So you have a vision. You’ve asked the “why” and you’re now looking to mobilize a team of people to help figure out the “how.” You’ve grasped the immensity of your calling, but realize that one person is not enough to make your vision a reality.
Now here lies the challenge, to lead a team, you must develop your leadership potential. So how do you become an effective leader?
We’re often told that the Bible contains the answers to many of our questions; this is certainly true regarding leadership principles. For example, in Exodus 18, we’re introduced to an excellent model of effective leadership through the story of Jethro and his son-in-law Moses.
Moses was single-handedly dealing with all the problems that were confronting Israel; he was the go-to-guy for everything. Jethro saw in Moses’ style of leadership a sure way for burn out. So he advised Moses to share some of his responsibilities with trusted people. Moses would however continue to represent the people before God—he would teach them godly principles and show them how to live and what to do (Exodus 18:13–24).
Jethro’s advice on the need for effective administration and organization in Moses’ camp can be applied to better any leadership context, be it in your church, business, organization, or family.
So what leadership lessons can we learn from the Jethro Model?
1. Effective leaders know their limitations. Leadership is not a one-man show. A compelling vision is too big a burden to carry alone; when you burn out, you burn everything out.
2. Effective leaders stand before God for the people. Schedule regular time with God and pray continually for wisdom, direction, and ideas regarding your global vision. Realize that you need a source of strength beyond yourself.
3. Effective leaders teach. Develop a passion for teaching and raising up other leaders. The real test of leadership is your ability to reproduce yourself in the lives of others. Inspire your team to buy into your vision until they own it. The Jethro Model outlines 3 p’s for effective teaching:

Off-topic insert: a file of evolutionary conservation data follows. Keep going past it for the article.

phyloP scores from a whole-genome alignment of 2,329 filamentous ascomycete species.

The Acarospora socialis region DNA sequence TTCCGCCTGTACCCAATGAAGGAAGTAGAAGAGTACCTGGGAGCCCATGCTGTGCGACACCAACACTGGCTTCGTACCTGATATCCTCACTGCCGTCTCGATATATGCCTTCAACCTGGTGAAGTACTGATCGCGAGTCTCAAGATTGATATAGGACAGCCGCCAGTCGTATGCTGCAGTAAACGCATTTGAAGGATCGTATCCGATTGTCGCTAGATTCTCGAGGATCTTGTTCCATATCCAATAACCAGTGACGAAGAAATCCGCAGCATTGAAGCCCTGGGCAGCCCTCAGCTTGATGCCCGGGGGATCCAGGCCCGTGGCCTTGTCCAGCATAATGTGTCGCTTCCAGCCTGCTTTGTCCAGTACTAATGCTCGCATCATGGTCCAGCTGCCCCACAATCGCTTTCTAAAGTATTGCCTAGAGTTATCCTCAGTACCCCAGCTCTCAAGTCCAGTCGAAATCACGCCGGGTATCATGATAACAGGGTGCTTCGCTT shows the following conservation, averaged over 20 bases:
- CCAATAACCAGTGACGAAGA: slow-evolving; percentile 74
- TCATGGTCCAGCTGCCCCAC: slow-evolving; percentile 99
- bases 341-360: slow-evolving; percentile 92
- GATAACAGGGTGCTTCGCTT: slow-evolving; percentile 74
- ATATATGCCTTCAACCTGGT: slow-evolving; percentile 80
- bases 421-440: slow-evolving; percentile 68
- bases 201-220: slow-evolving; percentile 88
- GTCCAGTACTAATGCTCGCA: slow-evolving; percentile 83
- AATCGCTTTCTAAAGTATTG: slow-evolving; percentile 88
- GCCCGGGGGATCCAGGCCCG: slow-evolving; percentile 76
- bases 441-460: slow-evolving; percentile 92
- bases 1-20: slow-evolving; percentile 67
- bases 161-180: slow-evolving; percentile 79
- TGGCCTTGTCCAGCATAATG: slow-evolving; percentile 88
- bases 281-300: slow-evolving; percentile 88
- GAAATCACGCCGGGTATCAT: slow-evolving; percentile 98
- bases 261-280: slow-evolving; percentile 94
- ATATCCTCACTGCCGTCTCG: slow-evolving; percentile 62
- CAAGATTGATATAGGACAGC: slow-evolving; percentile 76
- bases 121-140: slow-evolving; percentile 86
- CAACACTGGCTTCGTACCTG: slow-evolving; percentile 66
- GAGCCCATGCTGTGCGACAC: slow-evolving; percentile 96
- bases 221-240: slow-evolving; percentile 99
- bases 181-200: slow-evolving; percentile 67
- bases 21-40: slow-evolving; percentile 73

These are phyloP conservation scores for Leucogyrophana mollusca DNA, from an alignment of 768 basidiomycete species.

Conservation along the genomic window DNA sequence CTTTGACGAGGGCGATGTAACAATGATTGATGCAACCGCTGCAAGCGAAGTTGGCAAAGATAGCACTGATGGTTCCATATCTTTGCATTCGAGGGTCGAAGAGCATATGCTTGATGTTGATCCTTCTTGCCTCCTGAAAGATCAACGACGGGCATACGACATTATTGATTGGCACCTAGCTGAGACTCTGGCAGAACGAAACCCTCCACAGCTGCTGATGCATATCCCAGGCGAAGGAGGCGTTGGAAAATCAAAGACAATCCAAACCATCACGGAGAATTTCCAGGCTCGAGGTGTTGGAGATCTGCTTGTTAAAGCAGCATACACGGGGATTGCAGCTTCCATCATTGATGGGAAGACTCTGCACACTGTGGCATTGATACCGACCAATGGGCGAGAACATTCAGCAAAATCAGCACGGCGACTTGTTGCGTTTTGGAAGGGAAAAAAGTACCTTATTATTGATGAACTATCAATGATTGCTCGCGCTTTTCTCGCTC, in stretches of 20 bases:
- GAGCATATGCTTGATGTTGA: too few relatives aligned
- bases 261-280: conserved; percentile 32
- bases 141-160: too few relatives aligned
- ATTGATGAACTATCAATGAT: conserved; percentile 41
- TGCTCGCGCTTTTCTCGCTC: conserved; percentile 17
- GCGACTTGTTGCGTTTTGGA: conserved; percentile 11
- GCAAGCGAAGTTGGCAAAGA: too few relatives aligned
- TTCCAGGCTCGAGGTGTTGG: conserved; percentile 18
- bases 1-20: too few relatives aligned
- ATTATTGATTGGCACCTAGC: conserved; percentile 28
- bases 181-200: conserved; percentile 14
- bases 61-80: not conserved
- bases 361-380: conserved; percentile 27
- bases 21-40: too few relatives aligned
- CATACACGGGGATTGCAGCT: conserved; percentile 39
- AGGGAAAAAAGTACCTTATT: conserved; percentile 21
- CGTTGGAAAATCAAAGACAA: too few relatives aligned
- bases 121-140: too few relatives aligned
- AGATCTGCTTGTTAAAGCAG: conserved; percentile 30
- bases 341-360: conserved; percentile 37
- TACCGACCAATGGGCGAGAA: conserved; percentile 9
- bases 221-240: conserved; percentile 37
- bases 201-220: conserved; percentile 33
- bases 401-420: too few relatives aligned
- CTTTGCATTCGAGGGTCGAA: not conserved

- Principles—teach the principles
- Practice—illustrate the principles through examples; allow learning through practice
- Processes—teach and demonstrate processes and systems that work
4. Effective leaders create teams. Identify a list of qualities that you desire in your candidates and make selections based on these criteria; Moses chose individuals who were capable, God-fearing, trustworthy, and of integrity. Share your vision with committed individuals who will in turn teach others.
5. Effective leaders delegate. Great leaders don’t try to do everything themselves—they focus on the big picture and break it down into manageable chunks. Share the workload with individuals you have prayed for, taught, and trained. Assign clear and specific roles and responsibilities to each team member while maintaining oversight and control. In doing so, you demonstrate trust in the team and foster individual growth.
6. Effective leaders create a system of accountability. If you want your business, vision, or ministry to succeed, it’s imperative that you check, control, and demand an account from your team at every stage of the game. The saying goes, “You can expect what you inspect.” Therefore, develop a simple yet workable system of accountability to inspect the work of your team. This is a biblical principle: even Jesus demanded an account from His disciples who often communicated both what they had done and what they had taught (Mark 6:30).
7. Effective leaders encourage and empower excellence. Always encourage your team. Encourage commitment and dedication by helping your team become organized in their personal and family lives. Stimulate professional and personal development.
By following these principles, you willl bear the burden of your vision with like-minded people. Serving among happy dedicated people will help you endure the journey, avoid burn out, and finish well—all great rewards of effective leadership.
The function of leadership is to produce more leaders, not more followers ~ Ralph Nader.
Enter into your reward.
Copyright © 2012 Uwana.